Biblio-maniacal thoughts from Bohumil Hrabal’s Too Loud a Solitude

Pulpfest 2013 just ended, and as usual, I did  could not attend (Plane tickets alone would have cost me 1300$ or more).

Unable to be there, I was drowning my regrets in cheap drinks and costly books as usual. One of those books was Bohumil Hrabal‘s Too Loud a Solitude and on reading it I thought it had some pretty good descriptions of book collector’s mania (a mild version of which I have). I thought you might enjoy these.

For thirty-five years now I’ve been in wastepaper, and it’s my love story. For thirty-five years I’ve been compacting wastepaper and books, smearing myself with letters until I’ve come to look like my encyclopedias—and a good three tons of them I’ve compacted over the years. I am a jug filled with water both magic and plain; I have only to lean over and a stream of beautiful thoughts flows out of me. My education has been so unwitting I can’t quite tell which of my thoughts come from me and which from my books, but that’s how I’ve stayed attuned to myself and the world around me for the past thirty-five years. Because when I read, I don’t really read; I pop a beautiful sentence into my mouth and suck it like a fruit drop, or I sip it like a liqueur until the thought dissolves in me like alcohol, infusing brain and heart and coursing on through the veins to the root of each blood vessel.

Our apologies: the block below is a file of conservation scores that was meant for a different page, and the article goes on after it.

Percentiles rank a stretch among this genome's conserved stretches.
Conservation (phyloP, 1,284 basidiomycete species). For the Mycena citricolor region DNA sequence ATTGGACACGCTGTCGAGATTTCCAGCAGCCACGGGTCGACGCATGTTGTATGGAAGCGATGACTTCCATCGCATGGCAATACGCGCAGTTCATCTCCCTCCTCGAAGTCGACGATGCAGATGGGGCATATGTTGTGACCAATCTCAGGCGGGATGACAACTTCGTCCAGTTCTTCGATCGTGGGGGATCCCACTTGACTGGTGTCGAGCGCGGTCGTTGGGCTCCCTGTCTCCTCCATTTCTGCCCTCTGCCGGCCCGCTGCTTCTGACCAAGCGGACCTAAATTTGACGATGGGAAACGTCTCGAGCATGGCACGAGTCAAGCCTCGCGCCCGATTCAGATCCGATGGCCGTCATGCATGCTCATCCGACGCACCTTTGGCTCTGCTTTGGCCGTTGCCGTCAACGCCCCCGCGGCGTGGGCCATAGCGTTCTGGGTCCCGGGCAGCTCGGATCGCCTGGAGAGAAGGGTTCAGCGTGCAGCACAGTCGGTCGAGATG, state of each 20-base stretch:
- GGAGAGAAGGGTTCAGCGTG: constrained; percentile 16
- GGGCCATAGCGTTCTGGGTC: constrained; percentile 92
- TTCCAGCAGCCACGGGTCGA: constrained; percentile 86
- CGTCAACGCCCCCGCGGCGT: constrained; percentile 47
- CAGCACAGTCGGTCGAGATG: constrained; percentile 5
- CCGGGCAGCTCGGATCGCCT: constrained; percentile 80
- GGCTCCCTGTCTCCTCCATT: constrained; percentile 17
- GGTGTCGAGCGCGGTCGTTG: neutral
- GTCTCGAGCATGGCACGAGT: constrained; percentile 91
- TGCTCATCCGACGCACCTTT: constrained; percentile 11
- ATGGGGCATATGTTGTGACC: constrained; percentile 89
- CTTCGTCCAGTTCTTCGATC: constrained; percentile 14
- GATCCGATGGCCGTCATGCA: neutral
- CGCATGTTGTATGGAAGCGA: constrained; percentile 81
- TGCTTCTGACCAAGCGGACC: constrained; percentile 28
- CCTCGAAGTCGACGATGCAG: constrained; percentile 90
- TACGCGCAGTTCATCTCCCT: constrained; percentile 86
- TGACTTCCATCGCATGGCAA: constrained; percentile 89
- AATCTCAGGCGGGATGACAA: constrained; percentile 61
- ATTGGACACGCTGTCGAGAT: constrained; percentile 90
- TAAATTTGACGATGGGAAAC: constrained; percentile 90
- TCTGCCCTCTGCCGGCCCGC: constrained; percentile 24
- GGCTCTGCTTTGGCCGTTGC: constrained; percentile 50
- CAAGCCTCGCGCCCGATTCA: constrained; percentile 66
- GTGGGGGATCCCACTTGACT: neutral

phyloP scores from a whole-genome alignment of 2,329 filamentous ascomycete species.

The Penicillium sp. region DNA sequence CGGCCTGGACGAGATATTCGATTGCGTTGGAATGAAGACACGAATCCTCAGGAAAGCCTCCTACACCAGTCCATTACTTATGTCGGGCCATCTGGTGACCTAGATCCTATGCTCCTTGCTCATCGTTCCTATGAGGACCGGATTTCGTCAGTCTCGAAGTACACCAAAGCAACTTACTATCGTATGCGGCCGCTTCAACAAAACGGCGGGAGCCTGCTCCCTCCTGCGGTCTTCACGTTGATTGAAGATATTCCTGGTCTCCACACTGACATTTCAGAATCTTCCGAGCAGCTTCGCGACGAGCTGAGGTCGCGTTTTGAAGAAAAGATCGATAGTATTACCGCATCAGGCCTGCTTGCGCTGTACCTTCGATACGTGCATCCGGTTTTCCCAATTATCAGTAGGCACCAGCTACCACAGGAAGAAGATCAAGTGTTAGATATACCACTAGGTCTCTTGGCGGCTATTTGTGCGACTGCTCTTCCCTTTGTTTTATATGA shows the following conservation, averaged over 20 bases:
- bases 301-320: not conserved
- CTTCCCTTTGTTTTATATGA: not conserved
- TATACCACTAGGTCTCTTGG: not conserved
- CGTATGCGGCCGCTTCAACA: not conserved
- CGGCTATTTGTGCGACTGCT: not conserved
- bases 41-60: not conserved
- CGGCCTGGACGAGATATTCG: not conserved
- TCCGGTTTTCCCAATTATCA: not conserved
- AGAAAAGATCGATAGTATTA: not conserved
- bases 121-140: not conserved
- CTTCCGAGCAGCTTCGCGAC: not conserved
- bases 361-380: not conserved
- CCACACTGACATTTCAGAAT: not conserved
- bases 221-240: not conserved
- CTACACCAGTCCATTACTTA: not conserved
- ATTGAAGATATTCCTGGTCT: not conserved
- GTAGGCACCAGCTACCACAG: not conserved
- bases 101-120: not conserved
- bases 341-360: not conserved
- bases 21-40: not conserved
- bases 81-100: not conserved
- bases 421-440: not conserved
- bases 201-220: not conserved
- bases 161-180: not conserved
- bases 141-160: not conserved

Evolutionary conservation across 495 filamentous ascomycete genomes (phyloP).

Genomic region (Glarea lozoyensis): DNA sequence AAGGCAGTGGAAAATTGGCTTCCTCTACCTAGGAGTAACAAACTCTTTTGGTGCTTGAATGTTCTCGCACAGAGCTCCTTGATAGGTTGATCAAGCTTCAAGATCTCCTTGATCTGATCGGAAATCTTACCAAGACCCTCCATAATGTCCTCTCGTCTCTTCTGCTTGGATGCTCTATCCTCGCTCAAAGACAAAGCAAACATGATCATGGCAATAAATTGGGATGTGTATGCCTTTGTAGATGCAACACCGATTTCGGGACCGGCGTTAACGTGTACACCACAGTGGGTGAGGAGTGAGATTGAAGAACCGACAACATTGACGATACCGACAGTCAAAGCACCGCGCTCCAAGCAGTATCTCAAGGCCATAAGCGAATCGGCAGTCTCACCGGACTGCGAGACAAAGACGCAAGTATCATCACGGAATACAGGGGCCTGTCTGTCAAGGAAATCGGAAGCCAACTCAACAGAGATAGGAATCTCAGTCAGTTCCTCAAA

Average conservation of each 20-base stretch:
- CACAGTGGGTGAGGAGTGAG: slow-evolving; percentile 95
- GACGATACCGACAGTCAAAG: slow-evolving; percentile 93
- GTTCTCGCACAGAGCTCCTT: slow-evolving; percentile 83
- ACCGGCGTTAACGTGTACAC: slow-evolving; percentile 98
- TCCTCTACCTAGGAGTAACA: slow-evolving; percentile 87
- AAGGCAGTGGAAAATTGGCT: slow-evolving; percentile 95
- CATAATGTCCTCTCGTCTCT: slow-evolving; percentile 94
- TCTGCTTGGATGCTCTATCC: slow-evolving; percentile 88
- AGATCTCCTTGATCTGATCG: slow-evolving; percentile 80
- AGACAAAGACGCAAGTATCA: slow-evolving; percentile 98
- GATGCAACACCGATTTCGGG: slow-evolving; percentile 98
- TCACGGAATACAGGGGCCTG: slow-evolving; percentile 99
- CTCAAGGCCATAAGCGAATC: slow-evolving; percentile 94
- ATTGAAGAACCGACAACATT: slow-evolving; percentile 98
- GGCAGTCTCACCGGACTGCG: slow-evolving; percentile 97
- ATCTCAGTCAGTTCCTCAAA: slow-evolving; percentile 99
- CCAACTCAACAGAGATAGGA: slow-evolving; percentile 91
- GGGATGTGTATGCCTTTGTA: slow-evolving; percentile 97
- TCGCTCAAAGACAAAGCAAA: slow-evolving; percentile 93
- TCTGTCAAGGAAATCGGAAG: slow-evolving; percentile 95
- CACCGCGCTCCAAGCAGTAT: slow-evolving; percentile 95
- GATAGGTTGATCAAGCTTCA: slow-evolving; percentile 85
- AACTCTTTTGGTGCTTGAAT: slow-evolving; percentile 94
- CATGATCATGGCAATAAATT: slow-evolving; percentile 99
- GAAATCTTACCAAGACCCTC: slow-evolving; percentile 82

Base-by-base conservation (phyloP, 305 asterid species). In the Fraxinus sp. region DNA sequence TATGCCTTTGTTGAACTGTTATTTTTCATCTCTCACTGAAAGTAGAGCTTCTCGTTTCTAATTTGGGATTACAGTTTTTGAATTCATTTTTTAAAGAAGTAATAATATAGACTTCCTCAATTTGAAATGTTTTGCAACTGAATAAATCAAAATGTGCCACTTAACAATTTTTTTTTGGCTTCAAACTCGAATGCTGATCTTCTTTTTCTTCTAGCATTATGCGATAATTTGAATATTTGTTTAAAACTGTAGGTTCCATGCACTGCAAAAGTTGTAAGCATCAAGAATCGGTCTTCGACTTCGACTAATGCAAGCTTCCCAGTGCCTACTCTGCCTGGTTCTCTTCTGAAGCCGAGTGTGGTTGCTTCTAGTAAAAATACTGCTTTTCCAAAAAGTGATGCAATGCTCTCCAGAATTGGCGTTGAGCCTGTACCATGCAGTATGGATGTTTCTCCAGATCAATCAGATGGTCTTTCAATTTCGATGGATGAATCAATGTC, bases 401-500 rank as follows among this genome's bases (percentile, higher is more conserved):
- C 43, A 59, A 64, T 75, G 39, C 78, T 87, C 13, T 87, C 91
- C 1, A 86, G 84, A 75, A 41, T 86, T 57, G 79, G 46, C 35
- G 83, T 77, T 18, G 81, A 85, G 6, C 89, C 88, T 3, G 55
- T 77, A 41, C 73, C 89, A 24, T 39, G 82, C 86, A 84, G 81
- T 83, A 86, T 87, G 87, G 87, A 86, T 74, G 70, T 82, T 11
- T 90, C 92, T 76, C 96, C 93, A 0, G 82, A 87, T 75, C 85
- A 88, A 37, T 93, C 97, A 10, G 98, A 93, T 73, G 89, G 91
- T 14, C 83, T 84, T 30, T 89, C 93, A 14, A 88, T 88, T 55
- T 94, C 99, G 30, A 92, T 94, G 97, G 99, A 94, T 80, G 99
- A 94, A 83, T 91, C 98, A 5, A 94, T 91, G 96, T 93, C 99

I’ve been bringing home books every evening in my briefcase, and my two-floor Holešovice apartment is all books: what with the cellar and the shed long since packed and the kitchen, pantry, and even bathroom full, the only space free is a path to the window and stove. Even the bathroom has only room enough for me to sit down in: just above the toilet bowl, about five feet off the floor, I have a whole series of shelves, planks piled high to the ceiling, holding over a thousand pounds of books, and one careless roost, one careless rise, one brush with a shelf, and half a ton of books would come tumbling down on me, catching me with my pants down. And when there was no room for even a single addition, I pushed my twin beds together and rigged a kind of canopy of planks over them, ceiling high, for the two additional tons of books I’ve carried home over the years, and when I fall asleep I’ve got all those books weighing down on me like a two-ton nightmare. Sometimes, when I’m careless enough to turn in my sleep or call out or twitch, I am horrified to hear the books start to slide, because it would take little more than a raised knee or a shout to bring them all down like an avalanche, a cornucopia of rare books, and squash me like a flea.

Any other addicts want to speak out on this? If you want to get the book, go here:

1 comment

  1. Thanks for mentioning this book which I just ordered from amazon. I've had 4 bookcases collapse on me and so far I'm still alive but as I get older I realize the end is coming. What better way to die than to leave this world under your book collection?

    I'm just back from PulpFest and have a report on the convention. It's reported some non-collectors have fallen over shrieking so this report is for collectors only:

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